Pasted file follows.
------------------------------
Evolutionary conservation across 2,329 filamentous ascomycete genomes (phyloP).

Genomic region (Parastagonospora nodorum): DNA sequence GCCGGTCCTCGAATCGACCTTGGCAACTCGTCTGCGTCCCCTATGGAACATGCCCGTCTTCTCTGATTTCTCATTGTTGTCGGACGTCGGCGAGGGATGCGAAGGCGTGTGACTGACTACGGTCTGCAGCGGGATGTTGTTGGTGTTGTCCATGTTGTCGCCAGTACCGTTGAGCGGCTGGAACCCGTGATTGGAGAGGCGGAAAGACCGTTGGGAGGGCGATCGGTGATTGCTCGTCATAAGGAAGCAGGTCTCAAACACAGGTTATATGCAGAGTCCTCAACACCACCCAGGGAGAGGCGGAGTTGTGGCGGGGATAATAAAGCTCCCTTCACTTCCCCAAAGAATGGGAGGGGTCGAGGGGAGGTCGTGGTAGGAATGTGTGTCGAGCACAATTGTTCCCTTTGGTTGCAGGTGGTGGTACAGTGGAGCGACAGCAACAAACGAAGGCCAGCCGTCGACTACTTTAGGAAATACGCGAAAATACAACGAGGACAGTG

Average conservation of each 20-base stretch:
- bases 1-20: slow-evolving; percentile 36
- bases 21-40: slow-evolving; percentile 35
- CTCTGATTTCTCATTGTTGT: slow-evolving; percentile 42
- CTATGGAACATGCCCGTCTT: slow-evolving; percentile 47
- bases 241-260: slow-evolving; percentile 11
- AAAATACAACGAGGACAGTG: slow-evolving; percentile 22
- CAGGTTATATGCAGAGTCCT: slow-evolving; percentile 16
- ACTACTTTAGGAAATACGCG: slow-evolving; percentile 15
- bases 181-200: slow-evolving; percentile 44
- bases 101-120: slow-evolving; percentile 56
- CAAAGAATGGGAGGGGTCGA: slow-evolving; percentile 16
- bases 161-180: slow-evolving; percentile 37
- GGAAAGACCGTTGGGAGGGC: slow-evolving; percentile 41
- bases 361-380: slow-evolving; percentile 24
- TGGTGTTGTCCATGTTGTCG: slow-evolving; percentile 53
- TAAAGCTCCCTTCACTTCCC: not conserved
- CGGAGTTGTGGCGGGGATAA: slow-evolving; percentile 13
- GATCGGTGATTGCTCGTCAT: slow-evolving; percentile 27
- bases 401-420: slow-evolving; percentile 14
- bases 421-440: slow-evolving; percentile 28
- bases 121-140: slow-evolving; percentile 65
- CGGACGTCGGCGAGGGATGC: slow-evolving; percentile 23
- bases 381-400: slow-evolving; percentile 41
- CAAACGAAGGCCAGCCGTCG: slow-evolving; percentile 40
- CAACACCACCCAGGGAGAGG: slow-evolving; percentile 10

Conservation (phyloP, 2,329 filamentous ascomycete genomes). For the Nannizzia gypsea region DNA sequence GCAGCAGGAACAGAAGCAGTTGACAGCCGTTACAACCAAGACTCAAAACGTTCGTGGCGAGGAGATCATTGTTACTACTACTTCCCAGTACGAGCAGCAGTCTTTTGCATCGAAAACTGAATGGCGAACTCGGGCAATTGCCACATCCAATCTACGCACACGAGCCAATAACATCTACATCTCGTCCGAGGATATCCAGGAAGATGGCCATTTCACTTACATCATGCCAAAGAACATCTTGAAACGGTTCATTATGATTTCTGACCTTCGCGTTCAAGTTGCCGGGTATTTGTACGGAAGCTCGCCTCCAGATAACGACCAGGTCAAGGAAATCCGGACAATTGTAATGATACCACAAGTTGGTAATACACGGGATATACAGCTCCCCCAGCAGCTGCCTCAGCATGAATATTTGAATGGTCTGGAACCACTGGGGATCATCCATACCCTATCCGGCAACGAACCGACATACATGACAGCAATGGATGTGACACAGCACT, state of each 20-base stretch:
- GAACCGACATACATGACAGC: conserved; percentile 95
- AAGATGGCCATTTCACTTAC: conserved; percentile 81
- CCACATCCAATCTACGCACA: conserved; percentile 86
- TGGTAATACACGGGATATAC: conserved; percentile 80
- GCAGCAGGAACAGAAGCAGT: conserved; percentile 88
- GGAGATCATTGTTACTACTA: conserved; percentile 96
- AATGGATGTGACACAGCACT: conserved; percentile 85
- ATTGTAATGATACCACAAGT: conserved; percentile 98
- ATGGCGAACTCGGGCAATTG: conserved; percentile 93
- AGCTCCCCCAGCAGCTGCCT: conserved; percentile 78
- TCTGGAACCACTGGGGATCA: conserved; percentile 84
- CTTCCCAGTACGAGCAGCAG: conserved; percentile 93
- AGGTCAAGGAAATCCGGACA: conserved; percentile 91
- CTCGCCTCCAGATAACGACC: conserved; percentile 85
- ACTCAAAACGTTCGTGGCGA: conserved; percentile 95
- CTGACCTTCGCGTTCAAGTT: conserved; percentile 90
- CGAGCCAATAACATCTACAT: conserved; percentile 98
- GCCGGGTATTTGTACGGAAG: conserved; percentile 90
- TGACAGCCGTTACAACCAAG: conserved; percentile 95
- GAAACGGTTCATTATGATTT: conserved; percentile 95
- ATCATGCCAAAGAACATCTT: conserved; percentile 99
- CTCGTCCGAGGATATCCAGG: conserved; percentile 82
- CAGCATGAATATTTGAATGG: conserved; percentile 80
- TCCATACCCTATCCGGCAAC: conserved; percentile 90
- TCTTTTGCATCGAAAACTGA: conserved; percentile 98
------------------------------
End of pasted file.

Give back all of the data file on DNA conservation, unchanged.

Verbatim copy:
Evolutionary conservation across 2,329 filamentous ascomycete genomes (phyloP).

Genomic region (Parastagonospora nodorum): DNA sequence GCCGGTCCTCGAATCGACCTTGGCAACTCGTCTGCGTCCCCTATGGAACATGCCCGTCTTCTCTGATTTCTCATTGTTGTCGGACGTCGGCGAGGGATGCGAAGGCGTGTGACTGACTACGGTCTGCAGCGGGATGTTGTTGGTGTTGTCCATGTTGTCGCCAGTACCGTTGAGCGGCTGGAACCCGTGATTGGAGAGGCGGAAAGACCGTTGGGAGGGCGATCGGTGATTGCTCGTCATAAGGAAGCAGGTCTCAAACACAGGTTATATGCAGAGTCCTCAACACCACCCAGGGAGAGGCGGAGTTGTGGCGGGGATAATAAAGCTCCCTTCACTTCCCCAAAGAATGGGAGGGGTCGAGGGGAGGTCGTGGTAGGAATGTGTGTCGAGCACAATTGTTCCCTTTGGTTGCAGGTGGTGGTACAGTGGAGCGACAGCAACAAACGAAGGCCAGCCGTCGACTACTTTAGGAAATACGCGAAAATACAACGAGGACAGTG

Average conservation of each 20-base stretch:
- bases 1-20: slow-evolving; percentile 36
- bases 21-40: slow-evolving; percentile 35
- CTCTGATTTCTCATTGTTGT: slow-evolving; percentile 42
- CTATGGAACATGCCCGTCTT: slow-evolving; percentile 47
- bases 241-260: slow-evolving; percentile 11
- AAAATACAACGAGGACAGTG: slow-evolving; percentile 22
- CAGGTTATATGCAGAGTCCT: slow-evolving; percentile 16
- ACTACTTTAGGAAATACGCG: slow-evolving; percentile 15
- bases 181-200: slow-evolving; percentile 44
- bases 101-120: slow-evolving; percentile 56
- CAAAGAATGGGAGGGGTCGA: slow-evolving; percentile 16
- bases 161-180: slow-evolving; percentile 37
- GGAAAGACCGTTGGGAGGGC: slow-evolving; percentile 41
- bases 361-380: slow-evolving; percentile 24
- TGGTGTTGTCCATGTTGTCG: slow-evolving; percentile 53
- TAAAGCTCCCTTCACTTCCC: not conserved
- CGGAGTTGTGGCGGGGATAA: slow-evolving; percentile 13
- GATCGGTGATTGCTCGTCAT: slow-evolving; percentile 27
- bases 401-420: slow-evolving; percentile 14
- bases 421-440: slow-evolving; percentile 28
- bases 121-140: slow-evolving; percentile 65
- CGGACGTCGGCGAGGGATGC: slow-evolving; percentile 23
- bases 381-400: slow-evolving; percentile 41
- CAAACGAAGGCCAGCCGTCG: slow-evolving; percentile 40
- CAACACCACCCAGGGAGAGG: slow-evolving; percentile 10

Conservation (phyloP, 2,329 filamentous ascomycete genomes). For the Nannizzia gypsea region DNA sequence GCAGCAGGAACAGAAGCAGTTGACAGCCGTTACAACCAAGACTCAAAACGTTCGTGGCGAGGAGATCATTGTTACTACTACTTCCCAGTACGAGCAGCAGTCTTTTGCATCGAAAACTGAATGGCGAACTCGGGCAATTGCCACATCCAATCTACGCACACGAGCCAATAACATCTACATCTCGTCCGAGGATATCCAGGAAGATGGCCATTTCACTTACATCATGCCAAAGAACATCTTGAAACGGTTCATTATGATTTCTGACCTTCGCGTTCAAGTTGCCGGGTATTTGTACGGAAGCTCGCCTCCAGATAACGACCAGGTCAAGGAAATCCGGACAATTGTAATGATACCACAAGTTGGTAATACACGGGATATACAGCTCCCCCAGCAGCTGCCTCAGCATGAATATTTGAATGGTCTGGAACCACTGGGGATCATCCATACCCTATCCGGCAACGAACCGACATACATGACAGCAATGGATGTGACACAGCACT, state of each 20-base stretch:
- GAACCGACATACATGACAGC: conserved; percentile 95
- AAGATGGCCATTTCACTTAC: conserved; percentile 81
- CCACATCCAATCTACGCACA: conserved; percentile 86
- TGGTAATACACGGGATATAC: conserved; percentile 80
- GCAGCAGGAACAGAAGCAGT: conserved; percentile 88
- GGAGATCATTGTTACTACTA: conserved; percentile 96
- AATGGATGTGACACAGCACT: conserved; percentile 85
- ATTGTAATGATACCACAAGT: conserved; percentile 98
- ATGGCGAACTCGGGCAATTG: conserved; percentile 93
- AGCTCCCCCAGCAGCTGCCT: conserved; percentile 78
- TCTGGAACCACTGGGGATCA: conserved; percentile 84
- CTTCCCAGTACGAGCAGCAG: conserved; percentile 93
- AGGTCAAGGAAATCCGGACA: conserved; percentile 91
- CTCGCCTCCAGATAACGACC: conserved; percentile 85
- ACTCAAAACGTTCGTGGCGA: conserved; percentile 95
- CTGACCTTCGCGTTCAAGTT: conserved; percentile 90
- CGAGCCAATAACATCTACAT: conserved; percentile 98
- GCCGGGTATTTGTACGGAAG: conserved; percentile 90
- TGACAGCCGTTACAACCAAG: conserved; percentile 95
- GAAACGGTTCATTATGATTT: conserved; percentile 95
- ATCATGCCAAAGAACATCTT: conserved; percentile 99
- CTCGTCCGAGGATATCCAGG: conserved; percentile 82
- CAGCATGAATATTTGAATGG: conserved; percentile 80
- TCCATACCCTATCCGGCAAC: conserved; percentile 90
- TCTTTTGCATCGAAAACTGA: conserved; percentile 98